3. This article applies the existing Markovian traffic assignment framework to novel traffic control strategies. In the Markovian traffic assignment framework, transition matrices are used to derive the traffic flow allocation. In contrast to the static traffic assignment, the framework only requires flow split ratio at every intersection, bypassing the need of computing path flow allocation. Consequently, compared to static traffic assignment, drivers’ routing behaviors can be modeled with fewer variables. As a result, it could be used to improve the efficiency of traffic management, especially in large scale applications. To begin with, the article introduces Markovian traffic assignment and connectsmore »it to the classic static traffic assignment. Then, the framework is extended to dynamic traffic assignment using microscopic traffic simulator Simulation of Urban Mobility (SUMO). In a case study, the framework is applied to a standard benchmark network, where optimal routing behaviors are independently learned through grid search, random search, and evolution strategies, under three different reward functions (network outflow, total vehicle hours of travel, and average marginal regret). The case study shows that the this novel traffic control strategy is promising, as Markov chain theory supports the ability to scale up to larger networks.« less
  4. An approach to reproducibility problems related to porting software across machines and compilers.
  5. Successful HPC software applications are long-lived. When ported across machines and their compilers, these applications often produce different numerical results, many of which are unacceptable. Such variability is also a concern while optimizing the code more aggressively to gain performance. Efficient tools that help locate the program units (files and functions) within which most of the variability occurs are badly needed, both to plan for code ports and to root-cause errors due to variability when they happen in the field. In this work, we offer an enhanced version of the open-source testing framework FLiT to serve these roles. Key newmore »features of FLiT include a suite of bisection algorithms that help locate the root causes of variability. Another added feature allows an analysis of the tradeoffs between performance and the degree of variability. Our new contributions also include a collection of case studies. Results on the MFEM finite-element library include variability/performance tradeoffs, and the identification of a (hitherto unknown) abnormal level of result-variability even under mild compiler optimizations. Results from studying the Laghos proxy application include identifying a significantly divergent floating-point result-variability and successful root-causing down to the problematic function over as little as 14 program executions. Finally, in an evaluation of 4,376 controlled injections of floating-point perturbations on the LULESH proxy application, we showed that the FLiT framework has 100% precision and recall in discovering the file and function locations of the injections all within an average of only 15 program executions.« less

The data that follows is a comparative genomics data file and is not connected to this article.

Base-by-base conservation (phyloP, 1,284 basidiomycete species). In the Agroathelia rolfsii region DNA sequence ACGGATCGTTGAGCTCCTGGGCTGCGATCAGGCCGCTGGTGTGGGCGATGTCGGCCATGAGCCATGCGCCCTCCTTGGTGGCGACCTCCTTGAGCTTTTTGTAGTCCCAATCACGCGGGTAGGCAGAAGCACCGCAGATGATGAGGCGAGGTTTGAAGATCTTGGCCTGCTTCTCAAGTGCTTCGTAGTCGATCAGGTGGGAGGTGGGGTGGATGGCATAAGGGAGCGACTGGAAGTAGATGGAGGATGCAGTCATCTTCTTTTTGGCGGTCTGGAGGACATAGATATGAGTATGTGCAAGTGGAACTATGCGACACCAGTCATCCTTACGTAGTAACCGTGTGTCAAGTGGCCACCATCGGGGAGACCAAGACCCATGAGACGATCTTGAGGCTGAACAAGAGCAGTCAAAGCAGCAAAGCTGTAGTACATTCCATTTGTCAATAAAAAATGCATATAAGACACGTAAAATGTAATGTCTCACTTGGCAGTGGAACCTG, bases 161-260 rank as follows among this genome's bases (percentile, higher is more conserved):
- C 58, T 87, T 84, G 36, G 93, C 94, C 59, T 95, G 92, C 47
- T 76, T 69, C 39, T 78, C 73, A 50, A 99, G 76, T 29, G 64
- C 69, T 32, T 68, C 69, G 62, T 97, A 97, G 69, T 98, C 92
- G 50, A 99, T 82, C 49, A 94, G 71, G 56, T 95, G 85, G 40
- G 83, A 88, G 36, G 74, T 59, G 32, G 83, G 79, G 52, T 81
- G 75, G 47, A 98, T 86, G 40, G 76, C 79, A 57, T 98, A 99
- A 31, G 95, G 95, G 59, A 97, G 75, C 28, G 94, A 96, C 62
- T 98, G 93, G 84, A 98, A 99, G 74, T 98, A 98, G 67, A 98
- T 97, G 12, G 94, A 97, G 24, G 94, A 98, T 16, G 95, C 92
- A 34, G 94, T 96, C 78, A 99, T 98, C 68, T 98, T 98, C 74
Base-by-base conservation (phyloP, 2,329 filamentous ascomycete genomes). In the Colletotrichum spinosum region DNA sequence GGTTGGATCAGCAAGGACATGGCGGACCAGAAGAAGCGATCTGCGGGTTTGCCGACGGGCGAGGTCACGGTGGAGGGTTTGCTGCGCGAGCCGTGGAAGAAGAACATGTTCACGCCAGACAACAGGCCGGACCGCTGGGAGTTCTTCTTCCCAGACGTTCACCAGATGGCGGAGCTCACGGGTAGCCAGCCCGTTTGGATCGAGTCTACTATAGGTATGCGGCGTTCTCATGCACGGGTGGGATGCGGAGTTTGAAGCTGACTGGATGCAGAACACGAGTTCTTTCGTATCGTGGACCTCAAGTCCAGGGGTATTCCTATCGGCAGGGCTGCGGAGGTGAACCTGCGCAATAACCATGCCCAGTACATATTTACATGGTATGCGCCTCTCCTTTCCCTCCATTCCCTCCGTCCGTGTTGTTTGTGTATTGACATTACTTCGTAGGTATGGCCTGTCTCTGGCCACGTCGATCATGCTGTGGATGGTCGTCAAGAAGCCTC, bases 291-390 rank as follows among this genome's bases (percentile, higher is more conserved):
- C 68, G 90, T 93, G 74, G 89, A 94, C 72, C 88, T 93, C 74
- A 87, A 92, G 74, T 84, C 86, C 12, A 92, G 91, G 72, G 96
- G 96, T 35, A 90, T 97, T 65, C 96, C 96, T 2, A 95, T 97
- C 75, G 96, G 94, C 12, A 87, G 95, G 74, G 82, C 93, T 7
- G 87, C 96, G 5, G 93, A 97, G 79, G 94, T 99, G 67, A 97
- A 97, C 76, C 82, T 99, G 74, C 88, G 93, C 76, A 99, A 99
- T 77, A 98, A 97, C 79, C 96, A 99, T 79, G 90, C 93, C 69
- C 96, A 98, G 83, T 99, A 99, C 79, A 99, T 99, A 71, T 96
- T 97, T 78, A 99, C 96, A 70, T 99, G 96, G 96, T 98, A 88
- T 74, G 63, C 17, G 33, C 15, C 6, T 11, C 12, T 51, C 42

6. A mini quadrotor can be used in many applications, such as indoor airborne surveillance, payload delivery, and warehouse monitoring. In these applications, vision-based autonomous navigation is one of the most interesting research topics because precise navigation can be implemented based on vision analysis. However, pixel-based vision analysis approaches require a high-powered computer, which is inappropriate to be attached to a small indoor quadrotor. This paper proposes a method called the Motion-vector-based Moving Objects Detection. This method detects and avoids obstacles using stereo motion vectors instead of individual pixels, thereby substantially reducing the data processing requirement. Although this method can alsomore »be used in the avoidance of stationary obstacles by taking into account the ego-motion of the quadrotor, this paper primarily focuses on providing our empirical verification on the real-time avoidance of moving objects.« less